As per the Chinese Zodiac, 1964 is the Year of the Dragon. Looking at the traits of those born under the dragon sign, we find that they are intelligent, confident, charismatic, powerful, and naturally lucky and gifted. It’s said that everything they do is done with the highest of standards and to the best of their ability. It’s the year Taimak was born; I ask you, coincidence or fate? Although his parents were New Yorkers, he was born in Los Angeles. Taimak, himself a true New Yorker, has also lived in London and Italy. While he’s lost much of the language over time, the man with “The Glow,” who defeated the Shogun of Harlem, Sho’nuff, still understands some Italian.
His name, pronounced ‘Tie-Mock,’ was given to him by his father. Years before, his father met a young boy with a similar name and became friends with the boy and his parents. He was so impressed by the boy’s character that he named his son after him, although misspelled- hence, Taimak. Call it what you will, whether it be serendipity, happenstance or destiny, but the boy, Teimoc Johnston-Ono would become a lifelong Judo practitioner and World Champion many times over. Before leaving New York for Europe, Taimak began his martial arts career at 6. His teacher, Gerald Orange, trained the young karateka in Nisei Goju. While the time he spent training was only a few short months, it was practically the yellow brick road that would become the cement of his life’s work. His time living on both continents gave him a great comparative outlook on life, and as he got older, he welcomed the insight. It impacted his many life decisions as a man and a man of color. For the next few years, while on the other side of the pond, he trained in Judo, but it was more of a pastime than not. However, like most Europeans, he engrossed himself in their apple pie, soccer. About the sport, he says, “It got me athletic, fast, and good with kicking,”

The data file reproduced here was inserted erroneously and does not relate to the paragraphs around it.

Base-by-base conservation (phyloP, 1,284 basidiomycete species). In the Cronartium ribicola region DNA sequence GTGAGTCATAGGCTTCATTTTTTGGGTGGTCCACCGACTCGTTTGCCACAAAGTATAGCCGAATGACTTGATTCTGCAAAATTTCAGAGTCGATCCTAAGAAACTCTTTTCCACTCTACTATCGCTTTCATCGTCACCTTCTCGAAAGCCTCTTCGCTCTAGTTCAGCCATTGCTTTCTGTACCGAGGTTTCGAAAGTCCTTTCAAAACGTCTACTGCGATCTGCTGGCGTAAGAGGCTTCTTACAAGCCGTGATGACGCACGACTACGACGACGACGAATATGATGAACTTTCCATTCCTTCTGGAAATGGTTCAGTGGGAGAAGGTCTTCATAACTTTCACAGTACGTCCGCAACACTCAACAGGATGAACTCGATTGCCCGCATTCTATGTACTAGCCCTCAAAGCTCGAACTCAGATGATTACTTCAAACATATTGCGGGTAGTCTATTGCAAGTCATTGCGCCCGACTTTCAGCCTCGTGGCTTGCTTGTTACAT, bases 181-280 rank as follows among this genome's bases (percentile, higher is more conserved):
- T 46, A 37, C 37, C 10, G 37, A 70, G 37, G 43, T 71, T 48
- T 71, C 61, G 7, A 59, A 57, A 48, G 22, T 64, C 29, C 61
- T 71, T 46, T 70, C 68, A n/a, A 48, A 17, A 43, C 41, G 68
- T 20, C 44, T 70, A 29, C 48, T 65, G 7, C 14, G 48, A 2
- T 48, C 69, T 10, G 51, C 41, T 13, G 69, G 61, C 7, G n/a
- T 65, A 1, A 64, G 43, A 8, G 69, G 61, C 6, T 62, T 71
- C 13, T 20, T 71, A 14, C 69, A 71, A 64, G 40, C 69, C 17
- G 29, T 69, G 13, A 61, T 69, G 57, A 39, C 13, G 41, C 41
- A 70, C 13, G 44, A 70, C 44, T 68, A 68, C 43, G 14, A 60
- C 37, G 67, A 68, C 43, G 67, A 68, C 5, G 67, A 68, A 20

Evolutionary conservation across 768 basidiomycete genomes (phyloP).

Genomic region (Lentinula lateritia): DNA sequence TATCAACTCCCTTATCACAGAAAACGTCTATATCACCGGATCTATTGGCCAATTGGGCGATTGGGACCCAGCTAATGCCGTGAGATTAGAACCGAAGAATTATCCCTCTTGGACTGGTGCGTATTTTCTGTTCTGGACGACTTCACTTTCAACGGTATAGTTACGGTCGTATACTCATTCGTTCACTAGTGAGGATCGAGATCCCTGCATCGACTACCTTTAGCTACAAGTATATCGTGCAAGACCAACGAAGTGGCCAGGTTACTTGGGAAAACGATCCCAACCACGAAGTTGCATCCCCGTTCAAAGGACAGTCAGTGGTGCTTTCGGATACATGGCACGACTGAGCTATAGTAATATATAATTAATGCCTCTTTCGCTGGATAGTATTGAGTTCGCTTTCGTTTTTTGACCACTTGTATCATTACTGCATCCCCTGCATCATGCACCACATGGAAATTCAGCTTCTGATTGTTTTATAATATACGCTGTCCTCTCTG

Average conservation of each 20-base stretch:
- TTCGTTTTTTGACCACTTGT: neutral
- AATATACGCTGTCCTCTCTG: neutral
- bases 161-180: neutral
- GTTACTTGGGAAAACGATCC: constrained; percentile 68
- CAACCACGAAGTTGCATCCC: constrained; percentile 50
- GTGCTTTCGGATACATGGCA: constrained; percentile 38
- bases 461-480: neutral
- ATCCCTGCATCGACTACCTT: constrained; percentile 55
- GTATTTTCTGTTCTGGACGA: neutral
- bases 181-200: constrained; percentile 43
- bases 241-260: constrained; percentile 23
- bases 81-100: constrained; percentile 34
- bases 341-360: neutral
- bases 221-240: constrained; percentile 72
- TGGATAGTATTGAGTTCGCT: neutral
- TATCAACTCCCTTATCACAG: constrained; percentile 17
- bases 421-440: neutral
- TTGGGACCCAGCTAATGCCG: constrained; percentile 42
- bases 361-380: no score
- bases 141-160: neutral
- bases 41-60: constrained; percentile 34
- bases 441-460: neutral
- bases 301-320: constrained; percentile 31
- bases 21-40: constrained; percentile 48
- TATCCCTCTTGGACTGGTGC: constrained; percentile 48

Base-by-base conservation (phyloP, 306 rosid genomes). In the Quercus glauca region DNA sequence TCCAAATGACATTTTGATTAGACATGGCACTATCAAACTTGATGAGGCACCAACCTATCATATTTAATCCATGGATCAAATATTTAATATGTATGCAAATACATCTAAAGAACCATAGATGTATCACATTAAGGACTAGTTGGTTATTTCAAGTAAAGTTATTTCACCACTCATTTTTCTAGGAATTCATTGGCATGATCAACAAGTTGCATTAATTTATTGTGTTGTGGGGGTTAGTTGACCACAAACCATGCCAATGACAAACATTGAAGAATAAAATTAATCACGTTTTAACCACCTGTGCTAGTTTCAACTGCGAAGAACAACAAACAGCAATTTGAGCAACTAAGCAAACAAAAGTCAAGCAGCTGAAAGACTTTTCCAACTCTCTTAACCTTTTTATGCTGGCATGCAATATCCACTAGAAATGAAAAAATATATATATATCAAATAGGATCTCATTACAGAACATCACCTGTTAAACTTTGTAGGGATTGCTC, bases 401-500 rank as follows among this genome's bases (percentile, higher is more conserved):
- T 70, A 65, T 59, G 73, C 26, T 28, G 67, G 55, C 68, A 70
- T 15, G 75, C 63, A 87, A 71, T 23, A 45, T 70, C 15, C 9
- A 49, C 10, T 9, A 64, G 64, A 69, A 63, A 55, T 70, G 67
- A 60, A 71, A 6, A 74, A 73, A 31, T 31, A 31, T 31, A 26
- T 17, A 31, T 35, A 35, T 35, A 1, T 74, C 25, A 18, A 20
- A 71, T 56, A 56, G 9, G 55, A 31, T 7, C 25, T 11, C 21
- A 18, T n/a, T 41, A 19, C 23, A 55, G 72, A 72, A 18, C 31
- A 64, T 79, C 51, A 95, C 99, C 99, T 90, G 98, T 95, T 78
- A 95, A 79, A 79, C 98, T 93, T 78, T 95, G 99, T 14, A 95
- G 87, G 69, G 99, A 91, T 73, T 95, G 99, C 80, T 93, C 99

Leaving Europe, the family headed back to the States. By 13, he was lean and strong from his time on the ‘football’ field. Looking to start his martial instruction again, he trained in the Japanese art of Aikido under Rauif King and then with Richard Chun in Taekwondo. Taimak found another love within the arts; competing. His soccer paid off in many ways, his legs were strong, and all the running he did back and forth across the field gave him unlimited wind while fighting. The fighting aspect of taekwondo was an excellent experience for him. It was his road to point fighting. Unfortunately, he was a heavy-handed fighter who was often disqualified for excessive contact. Once Taimak stopped going full contact up top, he started winning fights more often. Also, noticing that his timing and speed improved drastically, upon changing his training for points rather than full beast mode. His desire to learn more of the arts and become the best he could be led him to Ron Van Clief, the original Black Dragon. The talented student absorbed everything thrown his way. This included the full contact fighting that his teacher preferred to the tip-tap strikes of point fighting. With a quiet thanks to taekwondo, he barreled forward and challenged himself by entering the more aggressive ring, where you’re awarded points for actually hitting the opponent, or forcing them to quit. These martial contests would lead him toward kickboxing, where he faired extremely well.